Paid cheerleaders: Does Royal Caribbean’s viral campaign cross the line?

Posted by Anita Dunham-Potter On March - 6 - 2009

Talk about a royal mess.

In early 2007, Royal Caribbean developed a marketing strategy that used online bulletin boards to spread the cruise line’s gospel, so to speak. The company created a program, dubbed “Royal Champions,” that enlisted rabid Royal Caribbean fans who happened to be frequent posters on Internet cruise bulletin boards like Cruise Critic.

Did its program cross the line?

I spoke to Harrison Liu, manager brand communications for Royal Caribbean International, about the Royal Champion program. “Royal Champions are enthusiastic online supporters of Royal Caribbean who remain independent and share their opinions as they see fit,” said Harrison. He is quick to point out that the Royal Champion program is separate from the Crown & Anchor Society program – the line’s loyalty program for customers.

Harrison said that the selection criteria, responsibilities and benefits of Royal Champions are confidential in order to ensure the maximum level of objectivity among the group. He added that invitation to become a Royal Champion does not take into account of how many cruises one has taken, nor with which ship they sailed.

Paid cheerleaders

But a recent blog post on marketing site Customer Insight Group revealed more insight into the program than Royal Caribbean disclosed in the interview.

The post cites how the cruise line worked with Nielsen Buzz Metrics to “identify enthusiastic online supporters of Royal Caribbean.” By utilizing a “complex formula of data mining” the cruise line identified fifty posters a Royal Champions gig. The article details how the fifty individuals were chosen for the “quality and quantity” of their posts with a number having over 10,000 message board posts about Royal Caribbean. The majority of posts were found on Cruise Critic. After individuals were chosen for the program, their posts were “carefully monitored during events and on a regular basis to ensure that posts remain positive and frequent.”

The post also states that Royal Champions were rewarded with all-expense paid pre-inaugural sailings along with invites to events and cocktail parties hosted by Royal Caribbean executives.

Friend or faux?

The Customer Insight Group blog post made its way to the Cruise Critic boards where it has irked many of the line’s most loyal customers.

For the uninitiated, message boards feature comments posted by individuals using made-up online names used to preserve their anonymity. Since Royal Champions are not identified when they post many feel the lack of transparency and the fact that free cruises are given as an incentive to post is wrong.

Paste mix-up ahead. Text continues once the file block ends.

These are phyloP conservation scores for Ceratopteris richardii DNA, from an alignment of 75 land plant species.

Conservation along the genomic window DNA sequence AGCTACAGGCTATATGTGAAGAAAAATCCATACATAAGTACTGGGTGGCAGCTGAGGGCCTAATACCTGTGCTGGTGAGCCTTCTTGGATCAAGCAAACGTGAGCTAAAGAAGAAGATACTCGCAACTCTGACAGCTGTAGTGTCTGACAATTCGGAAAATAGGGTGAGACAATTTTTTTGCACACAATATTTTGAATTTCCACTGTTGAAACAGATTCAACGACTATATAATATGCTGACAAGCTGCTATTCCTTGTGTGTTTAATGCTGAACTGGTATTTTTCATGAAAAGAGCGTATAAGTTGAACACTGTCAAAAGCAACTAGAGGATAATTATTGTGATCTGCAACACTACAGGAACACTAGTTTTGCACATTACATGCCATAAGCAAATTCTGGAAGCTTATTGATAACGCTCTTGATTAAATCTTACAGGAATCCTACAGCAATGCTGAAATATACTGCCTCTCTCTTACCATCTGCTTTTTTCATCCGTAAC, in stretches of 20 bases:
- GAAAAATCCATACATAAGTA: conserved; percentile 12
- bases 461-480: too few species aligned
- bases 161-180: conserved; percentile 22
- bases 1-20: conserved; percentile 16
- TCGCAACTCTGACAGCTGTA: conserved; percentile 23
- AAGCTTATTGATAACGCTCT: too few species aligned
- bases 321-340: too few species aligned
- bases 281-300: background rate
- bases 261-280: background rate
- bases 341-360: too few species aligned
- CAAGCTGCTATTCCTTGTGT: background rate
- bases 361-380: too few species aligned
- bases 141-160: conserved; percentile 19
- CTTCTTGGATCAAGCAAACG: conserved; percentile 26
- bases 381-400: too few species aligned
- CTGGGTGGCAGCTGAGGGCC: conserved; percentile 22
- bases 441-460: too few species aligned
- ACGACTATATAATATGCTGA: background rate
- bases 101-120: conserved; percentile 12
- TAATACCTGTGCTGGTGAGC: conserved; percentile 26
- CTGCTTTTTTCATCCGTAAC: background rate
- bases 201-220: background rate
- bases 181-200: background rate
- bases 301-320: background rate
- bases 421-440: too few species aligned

“Very clever program with nice perks,” writes poster CanTex. “We need to be cautious about the objectivity of postings by the Champions.”

“The Royal Champion program has influenced me, it has made me start to look at other cruise lines,” says poster alexkrn46.

“Cruise Critic has so many travel agents, Royal Champions, and cheerleaders it’s hard to get a really neutral opinion or review of cruising. When people express their feelings and it isn’t all warm and fuzzy to Royal Caribbean they get attacked as jealous or whiny or worse,” writes cruisePRN.

On the other hand, the majority of posters on the Royal Caribbean board say they don’t mind the Royal Champion program. A number of Royal Champions have come out in the open like Cruiserccl, who at the ripe age of 14, professes that program hasn’t changed his posting habits.

I contacted Laura Sterling, Cruise Critic’s community manager about the Royal Champion program. She did not reply to my e-mails. However, she did write a general post to all board readers regarding the Royal Champion program where she says the program is for “influencing others who are not customers to sail on Royal Caribbean.” She adds, “It’s the new trend on the Web, and it will be here to stay. It’s the reason our site is so popular. The consumer voice sells product.”

To be sure, there are some shades of gray in between what consumer voice is heard. In the Customer Insight Group blog post a Royal Caribbean executive says that posts from Royal Champions are “carefully monitored during events and on a regular basis to ensure that posts remain positive and frequent.” The executive noted that due to the “ample word of mouth and exert sufficient influence” the investment in the Royal Champion program has been “worthwhile.”